A mere four years after the actual event, Ron Howard‘s Thirteen Lives, a “rescue movie” based on the true story of the Tham Luang cave rescue, is released. This must be a Hollywood first. Twelve Thai schoolboy football players, ages 11 to 16, were stranded inside the flooded Tham Luang Nang Noncave in Chiang Rai province, Northern Thailand, along with their coach. Everyone imprisoned was freed after a two-week ordeal owing to a tremendous, globally coordinated operation from Thai military SEALs, cave divers, and medical professionals from all around the world.
Despite the talented cast they had assembled—Colin Farrell and Viggo Mortensen as British cave divers John Volanthen and Richard Stanton, with Joel Edgerton and Tom Bateman in supporting roles—I was skeptical about how Thirteen Lives would fare given the short turnaround time.
But Howard and the incredibly gifted actors have created a beautifully filmed, compassionately written film that struggles to fit the Hollywood rescue movie mould while still managing to uphold its highest ideals.
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Even though Thirteen Lives is a great contribution to the canon of Hollywood rescue movies, it stands out from the rest of the pack due to its unique visual style and absence of “rousing,” Howard Shore-style background music. This demonstrates Howard’s knowledge of genre conventions and his readiness to “react” to them.
Rescue and search
Hollywood aficionados have discovered that Matt Damon is constantly in need of saving, just as Bollywood tragics have come to realize that Jimmy Sheirgill never gets the girl. He portrayed a man named Mann in Christopher Nolan’s 2014 science fiction film Interstellar, who becomes stranded on a hostile planet and plans a complex rescue operation for himself. He starred in Ridley Scott’s The Martian the next year, which literally had the phrase “Bring Him Home” on the poster. However, Damon’s career began many years ago with a timeless rescue: Steven Spielberg’s Saving Private Ryan (1994), alongside Tom Hanks, Tom Sizemore, and Edward Burns.
This, in my opinion, is still one of the great man’s best projects overall, and it helped him win his second Best Director Oscar. The superb cinematography by Janusz Kaminski in particular gave the fast-paced military drama that was playing out a true edge.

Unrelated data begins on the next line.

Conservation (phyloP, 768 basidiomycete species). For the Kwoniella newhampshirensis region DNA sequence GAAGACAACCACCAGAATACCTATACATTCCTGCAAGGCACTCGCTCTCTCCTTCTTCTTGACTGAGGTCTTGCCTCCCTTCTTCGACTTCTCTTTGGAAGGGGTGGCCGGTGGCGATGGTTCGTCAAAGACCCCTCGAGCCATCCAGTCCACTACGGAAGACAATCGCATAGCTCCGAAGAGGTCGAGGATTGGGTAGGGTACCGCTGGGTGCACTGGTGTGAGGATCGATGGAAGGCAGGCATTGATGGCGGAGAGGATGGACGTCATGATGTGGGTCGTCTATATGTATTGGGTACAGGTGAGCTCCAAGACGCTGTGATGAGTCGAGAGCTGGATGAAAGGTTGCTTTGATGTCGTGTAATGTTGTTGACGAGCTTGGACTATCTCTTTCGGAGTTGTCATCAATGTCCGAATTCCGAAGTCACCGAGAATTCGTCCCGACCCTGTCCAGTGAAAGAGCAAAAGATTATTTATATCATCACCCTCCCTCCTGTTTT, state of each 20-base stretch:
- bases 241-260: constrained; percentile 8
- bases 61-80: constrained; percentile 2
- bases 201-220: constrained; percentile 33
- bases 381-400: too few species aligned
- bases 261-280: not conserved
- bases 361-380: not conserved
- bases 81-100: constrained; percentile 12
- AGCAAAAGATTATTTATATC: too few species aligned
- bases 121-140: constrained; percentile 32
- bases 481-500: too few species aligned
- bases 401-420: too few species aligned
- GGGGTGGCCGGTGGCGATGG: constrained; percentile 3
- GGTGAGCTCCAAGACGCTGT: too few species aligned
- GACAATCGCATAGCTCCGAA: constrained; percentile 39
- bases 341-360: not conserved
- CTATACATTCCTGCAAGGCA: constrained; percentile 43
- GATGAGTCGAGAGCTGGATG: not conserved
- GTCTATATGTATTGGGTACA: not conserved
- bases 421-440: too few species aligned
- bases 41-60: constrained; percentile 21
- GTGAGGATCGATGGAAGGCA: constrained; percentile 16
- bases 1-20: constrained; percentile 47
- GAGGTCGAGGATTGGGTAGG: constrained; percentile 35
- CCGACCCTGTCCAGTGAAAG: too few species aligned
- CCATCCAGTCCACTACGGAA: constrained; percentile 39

We were completely concerned about the destinies of Private James Ryan (Damon) and everyone searching for him in the contentious hamlet of Neuville, despite the fact that the film had an issue with overt sentimentality similar to another Tom Hanks classic, Forrest Gump.
As Saving Private Ryan demonstrated, Tom Hanks is in many respects Hollywood’s prototypical Everyman, which makes him the ideal choice to star in a rescue movie. Another Hanks-led rescue classic that I particularly loved was Captain Philips (2013).
Captain Philips, a film directed by Paul Greengrass (who also made the Matt Damon-starring Jason Bourne trilogy), is based on the real-life hero of the same name, whose ship, the Maersk Alabama, was captured by Somali pirates in the Indian Ocean in 2009. Both critics and viewers praised Hanks’ performance. In this action-packed story, Hanks plays a variety of roles—victim, hero, rescuer, and victim—and his subtle emotional shifts are on full display.
The 2017 war film by Christopher Nolan Dunkirk was a remarkable technological achievement, especially in terms of its fundamental idea of depicting the actual evacuation efforts virtually wordlessly. Young actors with promise like Barry Keoghan and Fionn Whitehead shared the screen with veteran Nolan players like Tom Hardy, Cillian Murphy, and the legendary Kenneth Branagh. Once more, this was a movie that was very much intended for a big screen, and the realistic effects used were excellent.
The rescue film has fallen victim to a cycle of sameness in recent years, much like many other Hollywood mainstays. Consider John Krasinski, the boy next door in Hollywood, who played the endearing Jim Halpert in The Office. In his most recent films, Krasinksi has starred as macho, all-American heroes who are firmly entrenched in the role of the white savior in a series of military thrillers. These include the movie 13 Hours and the newly renewed third season of the Jack Ryan series on Amazon Prime Video. According to Alison Willmore in 2018,
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While director Michael Bay stated that his movie had ‘no political intent’ and that its January release during the presidential campaign was not deliberate, many individuals on both sides of the political spectrum took it in a different way. The film 13 Hours attempted to strike a balance between somber cinema on actual American tragedies and a swaggering extravaganza from the director of Armageddon.
Nothing about Krasinski’s new appearance contributed to the strangeness of viewing him in the situation. It resulted from the cognitive dissonance of witnessing an actor, whose on-screen persona had previously leaned so heavily toward the funny-snarky-sensitive, surrounded by machismo, brandishing an assault rifle, muttering about government incompetence, and barking frustration at CIA agents who are depicted as haughty, sniveling Ivy League snobs.